Sam Darnold Is Poised to Eclipse His Passing Yards Prop
Through two seasons, the best way to describe Sam Darnold's performance would be middling. While under center for the New York Jets, Darnold has thrown 36 touchdowns compared to an alarmingly high 28 interceptions in just 26 games. However, Darnold has led the team to eleven wins despite being subjected to punishment from opposing defenses thanks to his offensive line -- which would have had trouble blocking emails from the estate of a Nigerian Prince.
Last season, despite the issues upfront, Darnold threw for 3,024 yards in 13 games (232.6 yards per game). He missed three games due to mononucleosis but has yet to miss any time due to a traditional football injury, which is often something to consider when betting season-long props.
FanDuel currently has the line set at 3549.5 yards. Assuming Darnold plays a full season, he would need to throw for 221.9 yards per contest to surpass that total.
There is strong evidence to suggest that Darnold goes over the prop number, as last season's pace would indicate.
More Protection and More Weapons
As mentioned earlier, and as is the case for most young quarterbacks, protection is the key to success. After being sacked on seven percent of dropbacks last season, the Jets' front office signed four offensive linemen, including Connor McGovern and George Fant. Then, in April's draft, they selected Louisville's Mekhi Becton and his 6'7", 364-pound frame, which should serve as a brick wall in front of Darnold. The improved line should result in a decrease in Darnold's sack rate, which, in turn, will lead to more pass attempts and a decrease in hurries from Darnold's league-leading 4.84 per game.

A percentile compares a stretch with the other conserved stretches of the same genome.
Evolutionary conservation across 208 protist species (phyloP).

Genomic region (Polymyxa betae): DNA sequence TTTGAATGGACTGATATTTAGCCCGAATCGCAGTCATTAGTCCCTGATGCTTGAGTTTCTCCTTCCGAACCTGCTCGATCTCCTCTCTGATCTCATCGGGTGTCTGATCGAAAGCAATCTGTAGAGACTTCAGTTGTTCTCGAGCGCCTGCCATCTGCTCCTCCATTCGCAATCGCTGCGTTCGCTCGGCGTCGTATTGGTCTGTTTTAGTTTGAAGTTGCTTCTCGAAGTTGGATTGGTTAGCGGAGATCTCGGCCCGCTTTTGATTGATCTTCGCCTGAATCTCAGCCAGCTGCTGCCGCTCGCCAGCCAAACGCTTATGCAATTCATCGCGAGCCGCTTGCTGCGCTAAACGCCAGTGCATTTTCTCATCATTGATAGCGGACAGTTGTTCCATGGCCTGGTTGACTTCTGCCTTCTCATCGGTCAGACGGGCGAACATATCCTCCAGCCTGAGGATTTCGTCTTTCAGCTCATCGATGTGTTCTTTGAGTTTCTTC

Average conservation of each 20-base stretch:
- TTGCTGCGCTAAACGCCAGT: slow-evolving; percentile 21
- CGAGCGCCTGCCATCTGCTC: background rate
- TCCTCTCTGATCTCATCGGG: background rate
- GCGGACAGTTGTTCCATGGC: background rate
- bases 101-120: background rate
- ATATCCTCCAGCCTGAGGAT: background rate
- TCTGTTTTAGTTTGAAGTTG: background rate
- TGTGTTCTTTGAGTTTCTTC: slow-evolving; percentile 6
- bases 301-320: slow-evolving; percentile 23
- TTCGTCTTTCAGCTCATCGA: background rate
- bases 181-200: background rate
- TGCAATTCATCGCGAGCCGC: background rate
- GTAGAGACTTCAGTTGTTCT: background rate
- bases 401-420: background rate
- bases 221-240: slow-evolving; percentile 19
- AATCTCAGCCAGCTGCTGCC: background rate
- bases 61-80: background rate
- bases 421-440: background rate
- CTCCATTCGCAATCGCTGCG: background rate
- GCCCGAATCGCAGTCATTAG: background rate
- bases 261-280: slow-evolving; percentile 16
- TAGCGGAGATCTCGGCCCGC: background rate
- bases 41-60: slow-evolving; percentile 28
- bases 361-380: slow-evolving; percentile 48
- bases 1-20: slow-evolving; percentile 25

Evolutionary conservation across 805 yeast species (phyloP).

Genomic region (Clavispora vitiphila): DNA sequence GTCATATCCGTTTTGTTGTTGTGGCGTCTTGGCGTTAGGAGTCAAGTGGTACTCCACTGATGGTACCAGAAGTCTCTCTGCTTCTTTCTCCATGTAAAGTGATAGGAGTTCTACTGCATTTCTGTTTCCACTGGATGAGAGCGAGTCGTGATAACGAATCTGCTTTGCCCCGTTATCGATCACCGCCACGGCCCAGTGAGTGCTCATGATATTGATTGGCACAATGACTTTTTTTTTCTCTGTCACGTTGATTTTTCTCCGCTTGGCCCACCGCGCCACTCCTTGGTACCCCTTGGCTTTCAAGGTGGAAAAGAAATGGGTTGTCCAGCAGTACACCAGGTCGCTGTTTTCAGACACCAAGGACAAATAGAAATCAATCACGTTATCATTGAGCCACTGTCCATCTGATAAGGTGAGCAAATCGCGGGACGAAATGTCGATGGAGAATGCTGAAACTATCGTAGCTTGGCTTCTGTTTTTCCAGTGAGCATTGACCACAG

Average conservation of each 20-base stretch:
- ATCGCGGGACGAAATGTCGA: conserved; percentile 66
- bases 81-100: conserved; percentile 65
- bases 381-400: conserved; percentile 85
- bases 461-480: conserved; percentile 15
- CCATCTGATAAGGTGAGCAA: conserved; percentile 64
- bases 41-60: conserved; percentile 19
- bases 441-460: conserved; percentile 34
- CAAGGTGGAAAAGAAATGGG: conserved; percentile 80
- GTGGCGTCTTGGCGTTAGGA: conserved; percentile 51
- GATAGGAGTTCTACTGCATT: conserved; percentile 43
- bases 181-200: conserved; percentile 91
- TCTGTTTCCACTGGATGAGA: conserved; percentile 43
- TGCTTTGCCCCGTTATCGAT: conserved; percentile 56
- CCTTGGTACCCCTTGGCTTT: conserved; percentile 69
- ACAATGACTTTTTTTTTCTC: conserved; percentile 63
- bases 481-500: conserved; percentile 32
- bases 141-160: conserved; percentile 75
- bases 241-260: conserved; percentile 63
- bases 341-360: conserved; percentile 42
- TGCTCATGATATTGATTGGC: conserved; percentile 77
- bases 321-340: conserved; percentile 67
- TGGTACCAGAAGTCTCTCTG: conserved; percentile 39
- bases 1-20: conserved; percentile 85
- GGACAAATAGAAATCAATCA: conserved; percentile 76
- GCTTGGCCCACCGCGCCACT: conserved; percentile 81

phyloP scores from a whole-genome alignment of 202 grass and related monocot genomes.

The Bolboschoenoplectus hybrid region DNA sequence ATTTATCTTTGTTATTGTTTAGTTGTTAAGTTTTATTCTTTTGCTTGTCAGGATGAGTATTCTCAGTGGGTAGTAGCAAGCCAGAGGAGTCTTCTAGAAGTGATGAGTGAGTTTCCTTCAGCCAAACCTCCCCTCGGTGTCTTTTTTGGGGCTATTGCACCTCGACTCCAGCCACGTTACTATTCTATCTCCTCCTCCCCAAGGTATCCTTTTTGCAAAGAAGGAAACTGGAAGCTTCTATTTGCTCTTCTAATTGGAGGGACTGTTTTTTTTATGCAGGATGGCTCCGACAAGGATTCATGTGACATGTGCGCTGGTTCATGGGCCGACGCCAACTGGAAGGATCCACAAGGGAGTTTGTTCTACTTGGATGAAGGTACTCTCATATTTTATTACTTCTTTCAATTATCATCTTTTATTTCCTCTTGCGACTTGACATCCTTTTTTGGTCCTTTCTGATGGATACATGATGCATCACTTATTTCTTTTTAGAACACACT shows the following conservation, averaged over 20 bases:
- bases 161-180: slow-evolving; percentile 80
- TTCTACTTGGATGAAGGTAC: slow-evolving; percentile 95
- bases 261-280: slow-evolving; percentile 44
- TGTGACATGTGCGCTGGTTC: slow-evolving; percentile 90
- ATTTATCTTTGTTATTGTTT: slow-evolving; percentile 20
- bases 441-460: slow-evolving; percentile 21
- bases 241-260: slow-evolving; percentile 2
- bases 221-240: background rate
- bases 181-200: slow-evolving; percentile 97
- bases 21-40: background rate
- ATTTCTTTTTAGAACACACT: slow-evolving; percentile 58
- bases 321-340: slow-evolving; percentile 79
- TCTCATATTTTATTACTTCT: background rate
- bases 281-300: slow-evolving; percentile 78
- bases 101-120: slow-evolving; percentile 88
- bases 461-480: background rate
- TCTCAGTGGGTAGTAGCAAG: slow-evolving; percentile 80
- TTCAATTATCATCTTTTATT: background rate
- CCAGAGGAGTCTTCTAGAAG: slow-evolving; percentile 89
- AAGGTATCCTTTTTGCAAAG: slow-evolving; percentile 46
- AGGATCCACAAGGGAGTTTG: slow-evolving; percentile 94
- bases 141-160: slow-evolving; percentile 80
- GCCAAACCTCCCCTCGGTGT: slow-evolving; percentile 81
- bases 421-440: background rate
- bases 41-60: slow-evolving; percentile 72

Using last year's numbers as a benchmark, it is not improbable to believe that the improved line could lead to a six percent sack rate and one less hurry per game, which, over the course of a season, would allow Darnold to make an additional 20 uncontested throws.
When looking at the pass game weapons for the Jets, it is easy to see that Robby Anderson left in free agency for the Carolina Panthers and think that their receiving core will be worse off. However, in digging deeper, it is clear that Darnold will have more outlets in the passing game. The Jets signed Breshad Perriman -- who finished very strong last season -- to replace Anderson. New York also drafted Denzel Mims, who figures to play a role as a rookie. Jamison Crowder returns after a solid but unspectacular year, along with promising tight end Chris Herndon, who has a chance to get back on track after dealing with a suspension and an injury in 2019.
It seems like Darnold should have no problem succeeding in year three of his career, but the elephant in the room does need to be addressed.
What About Le'Veon Bell?
It was only two years ago when Le'Veon Bell was considered a top-tier elite running back, but a contract dispute led to a missed season in 2018, after which he became a free agent and signed with the Jets. Bell certainly did not benefit from the poor offensive line in front of him, but he still looked slow and sluggish at times. Next Gen Stats ranked Bell as the second-least efficient runner -- he moved 4.48 yards for every positive yard gained last season. The 28-year-old averaged only 3.2 yards per carry on 245 totes.
It is conceivable that if Bell's struggles continue, the Jets will become pass-happy, as they lack running back talent behind Bell (sorry, Frank Gore). This is Darnold's chance to blossom, and the Jets' coaching staff should not let Bell stand in his way.
Had Darnold played a full season last year, he would have thrown for 3,722 yards -- well over the prop total. With the line improvements, Darnold should have more time to throw and more attempts, leading to increased yardage totals. Our Editor-in-Chief, JJ Zachariason, projects Darnold to throw for 3,809.9 yards, clearing the over by more than 250. Look for Darnold to be of this year's breakout players, assuming he does not miss any time due to injury.